In the previous post, defects in the eyes were used to help identify a homozygous merle. That is often a strong indicator, but there is one situation where that is not always helpful. Collies, and some of the closely related breeds, have a number of issues with their eyes that are unrelated to the merle gene. Compare the normal eyes of the merle Shetland Sheepdog, above, to the eyes on the merle Rough Collie below.
Like the Great Dane in the previous post, this dog has an eye that appears to be too small and set incorrectly. Her left eye, which is blue, also has a distorted pupil similar to the one seen on the Dane. It is more obvious when viewed from the front.
Although it might look like she is looking to the side in this shot, her pupil actually skewed over toward that corner, giving her a cross-eyed look.
She is not a double-merle. Her pattern is typical for a single merle with moderate white irish patterning. Whatever is wrong with her eyes, it is probably separate from her merle coloring. Her one blue eye makes the problem more noticeable, but chances are she would have had issues whatever color she happened to be.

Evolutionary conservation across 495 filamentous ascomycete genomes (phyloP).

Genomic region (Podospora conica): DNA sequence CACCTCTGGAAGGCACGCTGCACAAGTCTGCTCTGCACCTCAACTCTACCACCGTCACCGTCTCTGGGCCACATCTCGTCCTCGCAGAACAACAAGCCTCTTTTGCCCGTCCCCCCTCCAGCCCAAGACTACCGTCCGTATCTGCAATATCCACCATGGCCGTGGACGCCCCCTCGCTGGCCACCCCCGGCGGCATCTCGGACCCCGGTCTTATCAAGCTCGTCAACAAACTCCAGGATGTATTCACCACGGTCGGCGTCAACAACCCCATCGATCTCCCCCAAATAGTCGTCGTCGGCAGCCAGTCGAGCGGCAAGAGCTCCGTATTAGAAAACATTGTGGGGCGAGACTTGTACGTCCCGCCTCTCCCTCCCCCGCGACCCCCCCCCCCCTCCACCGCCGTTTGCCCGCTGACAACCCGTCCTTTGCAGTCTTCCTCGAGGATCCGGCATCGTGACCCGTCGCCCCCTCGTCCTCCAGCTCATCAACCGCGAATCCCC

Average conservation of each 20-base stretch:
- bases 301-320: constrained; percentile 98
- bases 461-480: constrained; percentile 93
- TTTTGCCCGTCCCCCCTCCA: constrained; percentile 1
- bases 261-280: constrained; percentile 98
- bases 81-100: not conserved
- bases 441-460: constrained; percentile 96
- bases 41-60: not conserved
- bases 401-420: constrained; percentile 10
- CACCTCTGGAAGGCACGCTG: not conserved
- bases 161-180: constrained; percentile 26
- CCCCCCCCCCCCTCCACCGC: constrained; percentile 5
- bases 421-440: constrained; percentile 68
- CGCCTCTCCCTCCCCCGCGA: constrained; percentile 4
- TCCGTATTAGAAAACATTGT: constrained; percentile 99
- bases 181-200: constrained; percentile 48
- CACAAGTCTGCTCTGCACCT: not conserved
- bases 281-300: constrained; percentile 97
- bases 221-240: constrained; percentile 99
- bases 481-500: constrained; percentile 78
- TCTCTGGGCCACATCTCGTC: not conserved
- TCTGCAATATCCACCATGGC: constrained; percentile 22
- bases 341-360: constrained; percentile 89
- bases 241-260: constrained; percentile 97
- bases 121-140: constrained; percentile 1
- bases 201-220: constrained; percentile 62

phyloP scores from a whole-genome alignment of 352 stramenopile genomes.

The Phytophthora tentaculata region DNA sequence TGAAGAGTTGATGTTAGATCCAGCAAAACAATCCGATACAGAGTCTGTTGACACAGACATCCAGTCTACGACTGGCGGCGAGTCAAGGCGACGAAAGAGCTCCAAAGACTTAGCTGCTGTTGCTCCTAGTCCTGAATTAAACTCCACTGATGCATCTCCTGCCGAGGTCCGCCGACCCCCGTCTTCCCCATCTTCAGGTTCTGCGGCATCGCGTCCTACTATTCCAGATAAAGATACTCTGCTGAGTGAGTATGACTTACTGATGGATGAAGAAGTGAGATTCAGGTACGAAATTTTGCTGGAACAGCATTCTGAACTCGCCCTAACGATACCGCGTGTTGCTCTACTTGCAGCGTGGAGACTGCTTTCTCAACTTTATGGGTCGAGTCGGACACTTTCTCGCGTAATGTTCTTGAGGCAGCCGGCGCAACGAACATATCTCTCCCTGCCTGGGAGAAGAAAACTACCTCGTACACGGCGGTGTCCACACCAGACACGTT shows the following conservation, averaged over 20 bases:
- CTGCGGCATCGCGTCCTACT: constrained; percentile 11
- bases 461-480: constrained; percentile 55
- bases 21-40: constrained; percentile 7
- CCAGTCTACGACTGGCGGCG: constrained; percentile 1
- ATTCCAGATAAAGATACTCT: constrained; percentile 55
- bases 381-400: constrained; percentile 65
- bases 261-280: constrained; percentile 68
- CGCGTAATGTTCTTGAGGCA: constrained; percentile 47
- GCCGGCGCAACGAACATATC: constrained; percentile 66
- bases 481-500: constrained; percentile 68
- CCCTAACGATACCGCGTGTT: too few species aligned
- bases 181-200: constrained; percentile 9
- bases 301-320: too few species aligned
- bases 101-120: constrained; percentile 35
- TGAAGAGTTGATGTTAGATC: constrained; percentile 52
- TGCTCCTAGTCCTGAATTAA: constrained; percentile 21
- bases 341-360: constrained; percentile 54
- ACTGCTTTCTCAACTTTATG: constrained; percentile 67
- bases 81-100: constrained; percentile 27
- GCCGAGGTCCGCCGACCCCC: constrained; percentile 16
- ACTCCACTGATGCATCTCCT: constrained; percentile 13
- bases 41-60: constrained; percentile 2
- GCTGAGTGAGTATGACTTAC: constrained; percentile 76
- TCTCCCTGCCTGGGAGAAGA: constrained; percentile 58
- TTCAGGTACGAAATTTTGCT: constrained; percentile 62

And that is why distortions in the eyes on collie breeds are not necessarily proof that the dog is homozygous for merle. Fortunately for identification purposes, most double-merle Collies are quite dramatically white so they are unlikely to be mistaken for a heterozygous merle.
But dogs like this one also point to the reason why using double-merles in Collie breeding programs is a bad idea, even when someone else made the ethical compromises necessary to create the dog in the first place. Because two copies of the merle mutation damages the eyes, there is no way to know if a homozygous merle breeding animal had eye problems unrelated to the merle coloring. Dismissing eye problems with the assumption that the heterozygous offspring will not be affected could be a mistake, because there is no way to be sure that the homozygous parent has otherwise normal eyes.